So you (or your kids) got into college. Good work. Now how are you going to pay for it?
Christopher Gray, who won $1.3 million in scholarship funds, knows a thing or two about downsizing his tuition bill.
TheShark Tankentrepreneur and founder of scholarship connection platformScholly—which uses eight parameters, like GPA and location, to match students seeking aid with scholarships — gave us his tips for mastering the scholarship application hustle. (Gray received scholarships from the Bill Gates Foundation, Coca-Cola, Wal-Mart and the Horatio Alger scholarship, in case you were in doubt.)
Apply for the unconventional
Plenty of scholarships are based on academic achievement, location or background. But Gray advises reaching past the low-hanging fruit to the cherry options that get specific — that is, specific for you.
Says Gray, "For students who have ADD, who are widowed, left-handed, vegetarian, and all these other specific things — LGBT, Jewish, etc. — [Scholly] matches them to those opportunities. There’s even scholarships for people that are 6’4 or 4’9."
RELATED:How to continue your education without getting an expensive degree
Emphasize your essay
Your voice and your story are crucial to the efficacy of your scholarship application, says Gray, who advises against ticking off a laundry list of accomplishments.
“You really want to tell a story about who you are and what you’ve done, but in an organic way,” says Gray. “Rather than saying I did this, I did that, focus on one experience to kind of illustrate parts of your personality and your character, so the person reading the essay, who probably will never meet you in person, can get a strong sense of who you are.”
Follow the money — and your dreams
Scholarships aren’t the only thing funding most students’ whopping tuition bills. Gray says to apply to a range of schools, do your FAFSA, and see how much you can get every year in financial aid. From there, it’s a balancing act between financial need and academic goals.
“Really mapping out every year — what you get in financial aid and scholarships, and then comparing that balance to what the school’s going to give you, if anything, is really important to making that decision. Because you don’t want a lot of debt, but you also want the opportunity to go to the school of your dreams and have the best opportunity to get the best job, so if you do have a little debt, you can pay it off.”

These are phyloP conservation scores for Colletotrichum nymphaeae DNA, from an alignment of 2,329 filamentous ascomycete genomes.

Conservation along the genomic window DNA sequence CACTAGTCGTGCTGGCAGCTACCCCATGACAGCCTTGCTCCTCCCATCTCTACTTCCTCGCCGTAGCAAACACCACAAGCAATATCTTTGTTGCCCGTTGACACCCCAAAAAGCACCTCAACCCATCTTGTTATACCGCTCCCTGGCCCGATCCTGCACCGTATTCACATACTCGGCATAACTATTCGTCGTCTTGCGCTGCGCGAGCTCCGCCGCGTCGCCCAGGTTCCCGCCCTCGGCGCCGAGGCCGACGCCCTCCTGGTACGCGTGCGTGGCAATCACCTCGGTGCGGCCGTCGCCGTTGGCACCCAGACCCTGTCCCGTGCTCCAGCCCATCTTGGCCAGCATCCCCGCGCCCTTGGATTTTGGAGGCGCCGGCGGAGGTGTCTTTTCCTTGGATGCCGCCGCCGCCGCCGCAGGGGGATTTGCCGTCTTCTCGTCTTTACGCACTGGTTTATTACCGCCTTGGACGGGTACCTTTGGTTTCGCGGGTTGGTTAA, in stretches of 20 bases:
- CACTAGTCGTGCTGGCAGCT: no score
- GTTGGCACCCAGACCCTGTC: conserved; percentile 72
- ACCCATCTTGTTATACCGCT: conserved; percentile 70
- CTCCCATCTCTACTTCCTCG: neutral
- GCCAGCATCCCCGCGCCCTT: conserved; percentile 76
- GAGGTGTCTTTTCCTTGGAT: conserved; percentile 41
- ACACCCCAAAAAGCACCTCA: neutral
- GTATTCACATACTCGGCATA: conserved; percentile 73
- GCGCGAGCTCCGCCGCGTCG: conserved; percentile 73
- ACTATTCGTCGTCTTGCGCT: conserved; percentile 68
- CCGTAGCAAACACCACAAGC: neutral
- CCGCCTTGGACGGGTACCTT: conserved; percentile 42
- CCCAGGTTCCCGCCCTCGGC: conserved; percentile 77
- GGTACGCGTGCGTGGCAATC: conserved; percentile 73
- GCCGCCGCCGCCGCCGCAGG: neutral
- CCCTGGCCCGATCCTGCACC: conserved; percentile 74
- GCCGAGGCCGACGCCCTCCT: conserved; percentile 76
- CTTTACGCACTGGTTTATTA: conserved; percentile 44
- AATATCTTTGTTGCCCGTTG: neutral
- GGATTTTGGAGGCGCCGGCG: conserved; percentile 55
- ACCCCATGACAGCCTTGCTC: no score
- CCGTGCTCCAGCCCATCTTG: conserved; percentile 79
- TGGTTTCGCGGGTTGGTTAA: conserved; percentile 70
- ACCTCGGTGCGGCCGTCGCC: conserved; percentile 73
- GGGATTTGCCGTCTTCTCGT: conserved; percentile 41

In many cases, being a scholarship recipient means automatic inclusion in a far-reaching professional network.
“A lot of scholarships have alumni programs, so they allow you connect with other people who won the scholarship,” says Gray. “Build relationships within that alumni community, just to build your network to meet like minded people who can help you find other scholarships, or further your career."
Watch out for scams
The most obvious way to identify shady scholarships, says Gray, is to notice when they ask for TMI.“They don’t need your home address, they don’t need your social security number. They don’t need to know your favorite color. If the information [they’re asking for] is too personal, it’s probably not legitimate.” say Gray. “Some of these scams are marketing, and they just want to be able to collect emails and information.”
Other red flags include pictures of the winners on the website that look like stock Google images, or long paper applications that don’t have online access. And of course, says Gray, Google the organization or company sponsoring the scholarship to confirm that it’s legitimate.